Jekyll’s growing use is producing a wide variety of tutorials, frameworks, extensions, examples, and other resources that can be very helpful. Below is a collection of links to some of the most popular Jekyll resources.
jekyll buildall without leaving vim.
Use a saas service as a backend for forms (contact forms, hiring forms, etc.)
“Jekyll is a well-architected throwback to a time before WordPress, when men were men, and HTML was static. I like the ideas it espouses, and have made a few improvements to it’s core. Here, I’ll point out some highlights of my fork in the hopes that they see usage beyond this site.”
“Jekyll is everything that I ever wanted in a blogging engine. Really. It isn’t perfect, but what’s excellent about it is that if there’s something wrong, I know exactly how it works and how to fix it. It runs on the your machine only, and is essentially an added”build” step between you and the browser. I coded this entire site in TextMate using standard HTML5 and CSS3, and then at the end I added just a few little variables to the markup. Presto-chango, my site is built and I am at peace with the world.”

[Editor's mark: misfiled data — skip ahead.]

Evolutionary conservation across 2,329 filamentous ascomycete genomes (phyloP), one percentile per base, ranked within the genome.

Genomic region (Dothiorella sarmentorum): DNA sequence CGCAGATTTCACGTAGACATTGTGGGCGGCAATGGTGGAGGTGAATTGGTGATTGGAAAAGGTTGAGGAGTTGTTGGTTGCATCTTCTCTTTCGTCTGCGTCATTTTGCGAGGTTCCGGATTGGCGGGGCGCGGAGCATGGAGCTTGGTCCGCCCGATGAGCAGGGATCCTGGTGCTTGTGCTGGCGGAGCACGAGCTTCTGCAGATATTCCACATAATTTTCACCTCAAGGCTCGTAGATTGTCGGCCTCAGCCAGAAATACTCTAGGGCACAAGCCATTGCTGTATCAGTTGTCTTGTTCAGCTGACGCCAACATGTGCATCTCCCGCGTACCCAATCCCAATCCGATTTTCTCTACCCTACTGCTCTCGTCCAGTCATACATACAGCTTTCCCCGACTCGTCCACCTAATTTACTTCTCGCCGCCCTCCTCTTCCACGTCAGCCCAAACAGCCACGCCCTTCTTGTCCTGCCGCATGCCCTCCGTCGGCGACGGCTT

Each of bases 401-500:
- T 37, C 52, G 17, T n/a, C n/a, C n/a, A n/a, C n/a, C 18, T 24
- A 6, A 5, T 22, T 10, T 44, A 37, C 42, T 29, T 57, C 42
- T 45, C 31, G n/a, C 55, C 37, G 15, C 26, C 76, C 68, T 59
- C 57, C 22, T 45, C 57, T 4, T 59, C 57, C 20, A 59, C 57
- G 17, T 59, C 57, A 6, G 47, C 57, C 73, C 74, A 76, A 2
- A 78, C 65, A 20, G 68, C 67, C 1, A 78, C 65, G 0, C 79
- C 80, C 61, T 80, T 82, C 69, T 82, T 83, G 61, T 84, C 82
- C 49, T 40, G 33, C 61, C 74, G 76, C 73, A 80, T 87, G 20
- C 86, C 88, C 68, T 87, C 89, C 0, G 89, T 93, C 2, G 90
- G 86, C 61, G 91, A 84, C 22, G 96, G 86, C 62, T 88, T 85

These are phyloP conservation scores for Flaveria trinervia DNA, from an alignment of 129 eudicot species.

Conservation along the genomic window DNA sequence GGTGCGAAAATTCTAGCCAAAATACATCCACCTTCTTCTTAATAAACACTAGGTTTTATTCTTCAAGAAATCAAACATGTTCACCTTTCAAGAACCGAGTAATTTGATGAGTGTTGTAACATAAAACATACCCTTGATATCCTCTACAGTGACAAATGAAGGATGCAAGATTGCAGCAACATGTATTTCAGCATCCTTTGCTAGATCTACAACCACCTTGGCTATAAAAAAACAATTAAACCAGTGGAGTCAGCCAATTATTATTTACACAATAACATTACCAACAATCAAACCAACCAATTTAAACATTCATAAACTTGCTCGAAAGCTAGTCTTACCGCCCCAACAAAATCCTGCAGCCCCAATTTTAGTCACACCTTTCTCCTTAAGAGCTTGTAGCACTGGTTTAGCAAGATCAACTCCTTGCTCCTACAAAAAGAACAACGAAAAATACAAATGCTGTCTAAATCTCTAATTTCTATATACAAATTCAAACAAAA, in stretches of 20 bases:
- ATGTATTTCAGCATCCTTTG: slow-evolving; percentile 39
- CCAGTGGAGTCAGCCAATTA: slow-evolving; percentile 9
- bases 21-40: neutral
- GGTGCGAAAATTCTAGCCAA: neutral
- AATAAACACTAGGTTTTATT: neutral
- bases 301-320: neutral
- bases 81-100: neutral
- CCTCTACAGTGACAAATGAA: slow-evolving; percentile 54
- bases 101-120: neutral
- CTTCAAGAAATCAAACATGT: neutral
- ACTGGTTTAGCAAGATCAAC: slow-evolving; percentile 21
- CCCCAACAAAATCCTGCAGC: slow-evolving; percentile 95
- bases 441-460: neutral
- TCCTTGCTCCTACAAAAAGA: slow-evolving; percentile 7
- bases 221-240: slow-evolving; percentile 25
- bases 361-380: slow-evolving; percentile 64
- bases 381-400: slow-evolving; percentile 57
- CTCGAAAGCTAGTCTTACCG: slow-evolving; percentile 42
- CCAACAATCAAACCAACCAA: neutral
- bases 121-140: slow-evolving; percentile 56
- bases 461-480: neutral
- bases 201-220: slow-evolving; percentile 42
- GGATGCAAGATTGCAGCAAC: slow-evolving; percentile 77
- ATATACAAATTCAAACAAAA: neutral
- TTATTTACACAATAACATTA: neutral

Generating a Tag Cloud in Jekyll – A guide to implementing a tag cloud and per-tag content pages using Jekyll.
© 2008–2018 Tom Preston-Werner and Jekyll contributors
Licensed under the MIT license.